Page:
Philex grants P1 million livelihood aid to 67 Ampucao families

TUBA, Benguet – Philex Mining Corp. is providing P1 million in seed capital to 67 families living in two sitios in the Itogon barangay of Ampucao for a hog-raising project using a state-of-the-art technology that does away with water in keeping the pigpens clean.

Manuel Agcaoili, SVP at Philex Mining and resident manager of its Padcal operations, in Benguet, said the fund comes from the Community Development Program (CDP) of the company’s 2014 exploration project at the Bumolo area of Brgy. Ampucao.

“We will release the earmarked amount to the families’ group upon its submission of a detailed project proposal covered by a memorandum of agreement or MOA,” added Agcoili, referring to the Sta. Fe and Quarry Livelihood Association (SQuaLA).

Fifteen officers and members of SQuaLA, which represents the 67 households in sitios Sta. Fe and Quarry and some Philex Mining employees visited on Dec. 19 the Lily of the Valley Organic Farm, in La Trinidad, Benguet, to observe and learn this Korean technology on organic farming and hog-raising.

“This is a great help for us because the technology suits the location of our target livelihood project,” Abel Magamba, president of SQuaLA, said during the familiarization tour conducted on the 2-hectare organic farm. “We can also replicate its organic vegetable farming in our own backyards.”

Agcaoili said the project was hatched following a series of consultations between Philex Mining, the sitios involved, and Brgy. Ampucao Captain Eddie Amuasen.

The farm owner and organic-farming specialist, Jefferson Laruan, said the secret to the process he uses to raise hogs in an odorless environment is to mix wood vinegar, called mokusaku, into the pigs’ drinking water. The mokusaku, he stressed, “deodorizes” a pig’s wastes; it is also sprayed around the pigpens to counter any foul smell.

Laruan also said the pigs he raises—Hampshire and native breed—are fed with the leaves of organic vegetables grown on the farm and mixed with organic feeds. The farm has broccoli, sweet peas, Baguio beans, French beans, cauliflower, cherry tomato, red and green cabbage, sweet potato, cucumber, spinach, lettuce, leek, lemon, watercress, sugar beet, and kale, among other vegetables. It also has herbs like Swiss chard, mint, basil, tarragon, and rosemary.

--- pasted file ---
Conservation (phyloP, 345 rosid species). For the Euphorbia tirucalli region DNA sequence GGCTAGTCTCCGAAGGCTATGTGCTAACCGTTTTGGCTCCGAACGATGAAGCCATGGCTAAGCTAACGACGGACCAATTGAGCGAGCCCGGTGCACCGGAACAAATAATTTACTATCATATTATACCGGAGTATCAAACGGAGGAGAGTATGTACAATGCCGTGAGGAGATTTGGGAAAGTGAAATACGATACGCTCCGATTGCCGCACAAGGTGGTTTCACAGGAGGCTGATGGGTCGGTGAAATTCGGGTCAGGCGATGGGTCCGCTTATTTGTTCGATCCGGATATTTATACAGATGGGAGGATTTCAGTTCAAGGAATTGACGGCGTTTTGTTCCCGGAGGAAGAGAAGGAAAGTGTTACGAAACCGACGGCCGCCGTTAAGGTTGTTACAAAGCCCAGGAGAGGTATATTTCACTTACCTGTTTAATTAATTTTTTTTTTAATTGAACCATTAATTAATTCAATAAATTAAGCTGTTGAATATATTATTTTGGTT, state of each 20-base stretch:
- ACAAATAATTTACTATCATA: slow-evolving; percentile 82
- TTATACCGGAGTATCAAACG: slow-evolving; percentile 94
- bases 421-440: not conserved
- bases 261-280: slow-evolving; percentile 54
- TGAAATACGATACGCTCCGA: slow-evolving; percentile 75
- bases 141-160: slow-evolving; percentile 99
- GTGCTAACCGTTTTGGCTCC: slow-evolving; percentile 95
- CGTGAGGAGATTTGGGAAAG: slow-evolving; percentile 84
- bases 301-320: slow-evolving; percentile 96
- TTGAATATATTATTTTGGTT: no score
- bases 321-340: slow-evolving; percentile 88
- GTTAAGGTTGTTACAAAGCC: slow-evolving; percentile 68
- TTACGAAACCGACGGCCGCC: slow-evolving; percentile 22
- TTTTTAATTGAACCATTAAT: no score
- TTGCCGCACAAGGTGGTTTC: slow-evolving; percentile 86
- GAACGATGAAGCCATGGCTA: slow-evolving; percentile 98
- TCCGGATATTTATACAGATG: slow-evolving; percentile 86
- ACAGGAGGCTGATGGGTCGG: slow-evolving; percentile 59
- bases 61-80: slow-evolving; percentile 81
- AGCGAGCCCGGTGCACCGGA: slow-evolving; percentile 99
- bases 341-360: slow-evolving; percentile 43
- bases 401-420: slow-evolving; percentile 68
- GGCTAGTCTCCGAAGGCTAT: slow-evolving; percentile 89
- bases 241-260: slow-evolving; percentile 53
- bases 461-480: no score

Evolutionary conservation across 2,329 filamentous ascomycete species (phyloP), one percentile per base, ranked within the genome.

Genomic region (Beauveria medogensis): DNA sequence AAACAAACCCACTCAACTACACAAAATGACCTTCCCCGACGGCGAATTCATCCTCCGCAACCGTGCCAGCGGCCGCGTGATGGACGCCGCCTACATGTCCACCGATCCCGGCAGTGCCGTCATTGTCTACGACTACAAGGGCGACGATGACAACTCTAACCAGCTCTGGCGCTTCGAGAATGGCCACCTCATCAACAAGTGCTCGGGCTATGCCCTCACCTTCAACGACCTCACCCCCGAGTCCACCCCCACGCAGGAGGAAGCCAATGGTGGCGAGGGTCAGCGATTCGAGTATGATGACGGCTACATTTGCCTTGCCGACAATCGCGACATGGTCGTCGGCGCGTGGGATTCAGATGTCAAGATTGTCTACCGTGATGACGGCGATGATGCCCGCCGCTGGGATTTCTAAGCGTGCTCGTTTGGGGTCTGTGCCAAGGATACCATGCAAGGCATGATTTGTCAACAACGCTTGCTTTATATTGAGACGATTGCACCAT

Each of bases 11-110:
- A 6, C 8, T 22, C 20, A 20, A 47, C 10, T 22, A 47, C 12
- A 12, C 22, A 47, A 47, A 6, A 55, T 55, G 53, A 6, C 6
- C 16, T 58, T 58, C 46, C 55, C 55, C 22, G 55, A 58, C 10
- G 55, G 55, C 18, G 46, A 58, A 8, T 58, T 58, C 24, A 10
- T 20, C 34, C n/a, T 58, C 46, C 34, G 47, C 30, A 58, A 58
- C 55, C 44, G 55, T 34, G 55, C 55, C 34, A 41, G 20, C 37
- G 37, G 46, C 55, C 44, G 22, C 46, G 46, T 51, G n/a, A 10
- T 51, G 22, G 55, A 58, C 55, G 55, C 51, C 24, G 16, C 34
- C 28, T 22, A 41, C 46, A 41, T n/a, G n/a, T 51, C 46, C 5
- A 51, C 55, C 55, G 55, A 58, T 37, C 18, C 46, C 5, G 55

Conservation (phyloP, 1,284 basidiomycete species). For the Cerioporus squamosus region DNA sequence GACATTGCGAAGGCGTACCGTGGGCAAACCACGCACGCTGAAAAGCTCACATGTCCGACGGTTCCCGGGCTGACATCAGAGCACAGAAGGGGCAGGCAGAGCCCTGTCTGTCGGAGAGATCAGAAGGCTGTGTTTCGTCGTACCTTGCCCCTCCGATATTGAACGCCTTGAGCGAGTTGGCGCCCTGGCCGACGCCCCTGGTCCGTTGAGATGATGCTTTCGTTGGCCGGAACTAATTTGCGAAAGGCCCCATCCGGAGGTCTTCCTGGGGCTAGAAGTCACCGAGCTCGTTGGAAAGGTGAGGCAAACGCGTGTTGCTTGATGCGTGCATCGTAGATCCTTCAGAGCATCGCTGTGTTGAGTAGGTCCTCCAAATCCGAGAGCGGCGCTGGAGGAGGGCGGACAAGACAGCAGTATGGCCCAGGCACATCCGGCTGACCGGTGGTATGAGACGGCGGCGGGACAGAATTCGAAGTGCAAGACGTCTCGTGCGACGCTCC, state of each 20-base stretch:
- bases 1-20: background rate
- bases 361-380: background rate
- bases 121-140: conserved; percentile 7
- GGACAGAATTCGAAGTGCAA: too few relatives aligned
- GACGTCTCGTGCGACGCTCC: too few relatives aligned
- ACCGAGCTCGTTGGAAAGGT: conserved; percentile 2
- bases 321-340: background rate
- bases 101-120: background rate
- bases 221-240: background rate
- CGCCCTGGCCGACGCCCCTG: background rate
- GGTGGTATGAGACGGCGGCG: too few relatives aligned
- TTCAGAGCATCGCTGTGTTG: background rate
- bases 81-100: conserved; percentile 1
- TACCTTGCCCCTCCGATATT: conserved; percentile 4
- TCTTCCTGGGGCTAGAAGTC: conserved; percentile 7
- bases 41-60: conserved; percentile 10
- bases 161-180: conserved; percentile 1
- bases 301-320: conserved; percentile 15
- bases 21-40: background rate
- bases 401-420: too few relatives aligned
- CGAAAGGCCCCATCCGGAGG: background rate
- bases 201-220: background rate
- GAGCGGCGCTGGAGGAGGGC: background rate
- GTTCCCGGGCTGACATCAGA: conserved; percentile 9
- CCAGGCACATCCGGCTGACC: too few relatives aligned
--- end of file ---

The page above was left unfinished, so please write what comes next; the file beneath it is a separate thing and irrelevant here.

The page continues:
“Organic farming and organic hog-raising could well sustain our own consumption needs as well as provide us with an additional income,” Magamba said. “We are excited about this project, as it also suits our location. So we will draw up our formal proposal for Philex Mining at the soonest time possible.”

To begin with, Magamba added, sitios Sta. Fe and Quarry are highlands, a requirement in using the chosen technology, which stresses the avoidance of flood incidence during the rainy season, as well as the need for adequate wind and sunlight penetration into the pigpen. The technology also requires at least a 1.5-square-meter space for each pig and a 2- to 3-foot deep of organic materials, such as coconut husk or newly milled rice hull, as a bedding on the soil flooring of the pigpen.

Laruan said this inoculated deep litter floor that composts manure and processes toxins—all done naturally by the pigs—is another key method to maintaining a no-smell, no cleaning system in a pigpen.

Agcaoili said the Bumolo project is under Philex Mining’s MPSA 156. MPSA stands for Mineral Production Sharing Agreement, a formal accord between a miner and the government where the latter grants the former the exclusive right to mine the contract area involved.

The municipalities of Itogon and Tuba host the gold-and-copper production in Benguet of Philex Mining, which has helped build communities through the implementation of social development and environmental protection programs in its host and neighboring villages over the past six decades of a humanized responsible mining.

By HENT

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